Trainee or Special Education Exchange Visitor Visa


The H-3 Nonimmigrant Visa is a training visa that allows a foreign national to come temporarily to the United States to participate in a training program that resembles “classroom” type instruction, offered by an individual or organization. The training must be unavailable in the foreign national’s home country. There are no numerical limits on the number of people who can be granted H-3 visas as trainees each year.

The trainee cannot engage in productive employment in the United States unless such work is incidental and necessary to the training and must not be placed in a position which is in the petitioning entity’s normal operation and in which citizens and resident workers are regularly employed. Finally, the training must benefit the foreign national pursuing a career outside the U.S.

U.S. Citizenship and Immigration Service’s (USCIS) regulations recognize some specific types of trainees as potentially H-3 eligible, including certain medical interns or residents; licensed nurses who need a brief period of training that is unavailable in their native country; and special education exchange visitors. The requirements for the latter group are slightly different than for other trainees.

Note: Special Exchange Visitors may also apply for non-immigrant visas under the
H-3 category. A Special Exchange Visitor is one who seeks to enter the U.S. to gain practical training in educating children with physical, mental, or emotional disabilities. The foreign national must have a foreign residence that he/she has no intention of abandoning, and may stay in the U.S. for up to 18 months. Only 50 foreign nationals per year may enter into the U.S. in the Special Exchange Visitor category.

Qualification Criteria for an H-3 visa

An H-3 trainee must be invited by a person or organization for the purpose of  receiving training (except as a physician), in any fields such as purely industrial establishment, agriculture , commerce, communications , finance , government , transportation , or in other professions .

This classification is not intended for U.S. employment. It is designed to provide a foreign national with job-related training for work that will ultimately be performed outside the U.S.

In order to obtain H-3 classification, a U.S. employer or organization must demonstrate that:

  • The proposed training is not available in the foreign national’s native country;
  • The foreign national will not be placed in a position which is in the normal operation of the business and in which U.S. citizens and resident workers are regularly employed;
  • The foreign national will not engage in productive employment unless such employment is incidental and necessary to the training; and
  • The training will benefit the beneficiary in pursuing a career outside the United States.

 Each H-3 petition for a trainee must include a statement that:

  • Describes the type of training and supervision to be given, and the structure of the training program;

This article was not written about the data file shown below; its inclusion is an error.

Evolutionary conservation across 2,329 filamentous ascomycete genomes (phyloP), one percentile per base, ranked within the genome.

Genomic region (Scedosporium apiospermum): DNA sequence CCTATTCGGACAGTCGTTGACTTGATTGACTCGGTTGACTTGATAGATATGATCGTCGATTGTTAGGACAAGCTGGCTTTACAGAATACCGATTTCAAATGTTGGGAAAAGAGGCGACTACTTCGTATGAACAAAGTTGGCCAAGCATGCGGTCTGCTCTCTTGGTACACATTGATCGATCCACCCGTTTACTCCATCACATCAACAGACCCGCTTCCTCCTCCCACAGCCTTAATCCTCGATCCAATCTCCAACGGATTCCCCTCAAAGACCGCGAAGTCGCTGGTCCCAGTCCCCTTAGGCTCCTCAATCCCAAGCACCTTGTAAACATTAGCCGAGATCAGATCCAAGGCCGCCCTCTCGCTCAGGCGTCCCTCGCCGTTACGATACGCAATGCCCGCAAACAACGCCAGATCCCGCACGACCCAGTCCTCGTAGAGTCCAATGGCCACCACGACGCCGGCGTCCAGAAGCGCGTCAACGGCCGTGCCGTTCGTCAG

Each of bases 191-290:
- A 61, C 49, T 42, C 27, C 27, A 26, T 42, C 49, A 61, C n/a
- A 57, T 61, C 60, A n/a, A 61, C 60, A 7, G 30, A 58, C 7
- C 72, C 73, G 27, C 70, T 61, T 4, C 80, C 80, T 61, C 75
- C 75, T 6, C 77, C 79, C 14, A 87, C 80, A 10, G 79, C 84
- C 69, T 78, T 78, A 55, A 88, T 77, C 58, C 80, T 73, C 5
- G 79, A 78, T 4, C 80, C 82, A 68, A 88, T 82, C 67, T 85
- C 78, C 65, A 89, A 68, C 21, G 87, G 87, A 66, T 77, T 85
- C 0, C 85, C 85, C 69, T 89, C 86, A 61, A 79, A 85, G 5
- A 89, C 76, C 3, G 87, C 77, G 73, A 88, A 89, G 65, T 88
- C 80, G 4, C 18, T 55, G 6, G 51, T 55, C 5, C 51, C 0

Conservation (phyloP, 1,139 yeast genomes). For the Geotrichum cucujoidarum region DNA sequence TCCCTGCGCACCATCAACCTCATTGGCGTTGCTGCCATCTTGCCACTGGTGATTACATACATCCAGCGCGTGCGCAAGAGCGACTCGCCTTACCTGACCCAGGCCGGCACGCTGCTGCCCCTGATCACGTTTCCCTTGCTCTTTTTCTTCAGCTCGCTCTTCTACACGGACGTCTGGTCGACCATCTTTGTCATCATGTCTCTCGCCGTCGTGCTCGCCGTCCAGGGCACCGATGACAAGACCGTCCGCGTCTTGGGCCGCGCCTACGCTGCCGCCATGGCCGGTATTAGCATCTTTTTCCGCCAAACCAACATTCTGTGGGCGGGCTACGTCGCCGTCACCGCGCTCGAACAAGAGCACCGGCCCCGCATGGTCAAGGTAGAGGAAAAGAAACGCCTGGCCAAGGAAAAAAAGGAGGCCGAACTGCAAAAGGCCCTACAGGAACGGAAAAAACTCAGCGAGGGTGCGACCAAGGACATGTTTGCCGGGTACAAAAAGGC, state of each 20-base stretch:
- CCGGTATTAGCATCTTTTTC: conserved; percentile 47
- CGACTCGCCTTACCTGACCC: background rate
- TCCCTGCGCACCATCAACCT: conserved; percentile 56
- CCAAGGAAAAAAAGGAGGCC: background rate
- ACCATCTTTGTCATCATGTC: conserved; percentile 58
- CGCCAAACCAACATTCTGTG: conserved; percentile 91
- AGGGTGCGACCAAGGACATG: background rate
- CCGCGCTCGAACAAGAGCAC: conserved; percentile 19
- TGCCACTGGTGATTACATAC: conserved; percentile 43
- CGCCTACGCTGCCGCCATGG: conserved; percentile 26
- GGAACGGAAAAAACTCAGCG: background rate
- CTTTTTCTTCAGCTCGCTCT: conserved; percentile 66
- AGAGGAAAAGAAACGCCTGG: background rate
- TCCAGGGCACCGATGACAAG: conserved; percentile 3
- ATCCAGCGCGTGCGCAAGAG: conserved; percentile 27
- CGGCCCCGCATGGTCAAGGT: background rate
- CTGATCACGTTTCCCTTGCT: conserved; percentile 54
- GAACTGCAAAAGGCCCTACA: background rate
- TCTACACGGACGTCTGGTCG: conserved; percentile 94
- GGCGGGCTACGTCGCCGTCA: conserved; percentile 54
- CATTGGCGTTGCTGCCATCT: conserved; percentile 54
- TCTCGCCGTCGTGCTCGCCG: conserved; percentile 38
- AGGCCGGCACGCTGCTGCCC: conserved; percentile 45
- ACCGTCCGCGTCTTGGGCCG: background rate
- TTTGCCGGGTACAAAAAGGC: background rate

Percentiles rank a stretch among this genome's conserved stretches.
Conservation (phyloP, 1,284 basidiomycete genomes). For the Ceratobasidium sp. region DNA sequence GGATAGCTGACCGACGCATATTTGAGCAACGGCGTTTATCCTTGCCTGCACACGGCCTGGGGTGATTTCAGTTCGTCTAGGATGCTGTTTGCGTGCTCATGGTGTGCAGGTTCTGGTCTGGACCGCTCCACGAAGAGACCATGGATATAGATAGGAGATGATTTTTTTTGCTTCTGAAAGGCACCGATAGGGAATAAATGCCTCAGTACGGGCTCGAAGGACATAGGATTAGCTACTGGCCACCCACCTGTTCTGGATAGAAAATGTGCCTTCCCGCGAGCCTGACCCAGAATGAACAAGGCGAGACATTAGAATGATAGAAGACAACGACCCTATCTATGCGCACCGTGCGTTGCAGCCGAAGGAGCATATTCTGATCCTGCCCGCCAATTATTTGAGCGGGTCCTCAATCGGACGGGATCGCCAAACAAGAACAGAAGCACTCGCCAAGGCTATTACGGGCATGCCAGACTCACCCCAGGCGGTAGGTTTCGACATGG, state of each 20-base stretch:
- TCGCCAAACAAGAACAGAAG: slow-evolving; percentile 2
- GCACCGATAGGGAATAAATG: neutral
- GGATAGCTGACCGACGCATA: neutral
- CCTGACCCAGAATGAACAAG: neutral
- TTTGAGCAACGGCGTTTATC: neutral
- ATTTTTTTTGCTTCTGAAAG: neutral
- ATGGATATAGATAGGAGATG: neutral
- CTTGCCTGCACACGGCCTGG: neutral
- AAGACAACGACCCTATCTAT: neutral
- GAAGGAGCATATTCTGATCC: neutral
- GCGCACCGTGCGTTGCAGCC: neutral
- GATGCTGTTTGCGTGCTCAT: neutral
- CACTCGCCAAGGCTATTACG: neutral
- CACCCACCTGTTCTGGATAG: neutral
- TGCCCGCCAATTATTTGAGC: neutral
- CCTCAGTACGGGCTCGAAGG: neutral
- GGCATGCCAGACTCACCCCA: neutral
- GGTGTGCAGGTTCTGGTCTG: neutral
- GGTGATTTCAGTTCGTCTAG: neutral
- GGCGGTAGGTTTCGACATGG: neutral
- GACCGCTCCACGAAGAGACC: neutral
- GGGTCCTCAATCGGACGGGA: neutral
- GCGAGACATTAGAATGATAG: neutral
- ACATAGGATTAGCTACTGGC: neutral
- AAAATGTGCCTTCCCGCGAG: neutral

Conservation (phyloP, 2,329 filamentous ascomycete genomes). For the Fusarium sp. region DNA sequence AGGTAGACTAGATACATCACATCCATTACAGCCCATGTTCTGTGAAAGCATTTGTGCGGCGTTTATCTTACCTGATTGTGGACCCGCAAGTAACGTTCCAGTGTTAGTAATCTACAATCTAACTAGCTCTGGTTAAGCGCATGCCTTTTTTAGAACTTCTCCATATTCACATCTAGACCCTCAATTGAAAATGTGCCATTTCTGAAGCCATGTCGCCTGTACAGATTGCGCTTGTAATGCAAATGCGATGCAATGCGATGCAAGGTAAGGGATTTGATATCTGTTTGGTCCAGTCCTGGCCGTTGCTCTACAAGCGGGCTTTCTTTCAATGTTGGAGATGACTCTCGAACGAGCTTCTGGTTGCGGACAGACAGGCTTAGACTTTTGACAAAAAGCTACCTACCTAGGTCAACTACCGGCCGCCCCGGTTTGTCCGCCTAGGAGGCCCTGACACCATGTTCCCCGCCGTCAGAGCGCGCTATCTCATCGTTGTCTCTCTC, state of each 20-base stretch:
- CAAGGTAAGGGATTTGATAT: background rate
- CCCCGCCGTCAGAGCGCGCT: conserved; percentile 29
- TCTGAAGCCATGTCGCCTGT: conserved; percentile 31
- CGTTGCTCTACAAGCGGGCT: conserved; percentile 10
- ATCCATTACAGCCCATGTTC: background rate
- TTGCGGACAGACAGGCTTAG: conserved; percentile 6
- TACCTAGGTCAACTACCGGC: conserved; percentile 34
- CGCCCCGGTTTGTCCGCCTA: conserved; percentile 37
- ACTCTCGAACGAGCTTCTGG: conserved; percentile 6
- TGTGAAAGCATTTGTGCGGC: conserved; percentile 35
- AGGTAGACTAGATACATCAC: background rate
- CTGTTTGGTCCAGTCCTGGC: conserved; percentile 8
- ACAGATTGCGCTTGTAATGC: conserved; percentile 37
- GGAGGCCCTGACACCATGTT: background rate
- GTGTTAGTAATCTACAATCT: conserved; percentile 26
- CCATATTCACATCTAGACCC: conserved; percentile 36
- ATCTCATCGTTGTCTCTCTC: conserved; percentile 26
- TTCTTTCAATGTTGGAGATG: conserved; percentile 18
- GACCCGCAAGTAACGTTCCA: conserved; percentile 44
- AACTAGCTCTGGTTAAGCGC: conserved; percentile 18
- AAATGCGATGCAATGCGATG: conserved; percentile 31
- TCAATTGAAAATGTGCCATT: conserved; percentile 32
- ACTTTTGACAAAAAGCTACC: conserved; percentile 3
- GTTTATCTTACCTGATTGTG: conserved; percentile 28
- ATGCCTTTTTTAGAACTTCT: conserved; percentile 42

• Sets the proportion of time that will be devoted to productive employment;
  • Shows the number of hours that will be spent, respectively, in classroom instruction and in on –the-job training;
  • Describes the career abroad for which the training will prepare the foreign national;
  • Indicates the reasons why such training cannot be obtained in the foreign national’s country and why it is necessary for the foreign national to be trained in the United States; and
  • Indicates the source of any remuneration received by the trainee and any benefit which will accrue to the employer/organization for providing the training.

A training program may not be approved which:

  • Deals in generalities with no fixed schedule, objectives or means of evaluation;
  • Is incompatible with the nature of the petitioner’s business or enterprise;
  • Is on behalf of a foreign national who already possess substantial training and expertise in the proposed field of training;
  • Is in a field in which it is unlikely that the knowledge or skill will be used outside the United States;
  • Will result in productive employment beyond that which is incidental and necessary to the training;
  • Is designed to recruit and train foreign nationals for the ultimate staffing of domestic operations in the United States;
  • Does not establish that the petitioner has the physical plant and sufficiently trained manpower to provide the training specified; or
  • Is designed to extend the total allowable period of practical training previously authorized a nonimmigrant student.

Application Process

In order to obtain H-3 classification, the U.S. employer or organization must file a Form I-129, Petition for Nonimmigrant Worker. The petition must be filed with the information provided above.

Family Members of H-3 Beneficiaries

An H-3 nonimmigrant’s spouse and unmarried minor children may accompany the H-3 non-immigrant to the United States as H-4 non-immigrants. H-4 dependents of H-3 non-immigrants are not permitted to work in the United States.

Period of Stay

If the petition is approved, the trainee may be allowed to remain in the United States for up to 2 years. If the trainee petition is approved for a special education exchange visitor, the trainee may remain in the United States for up to 18 months.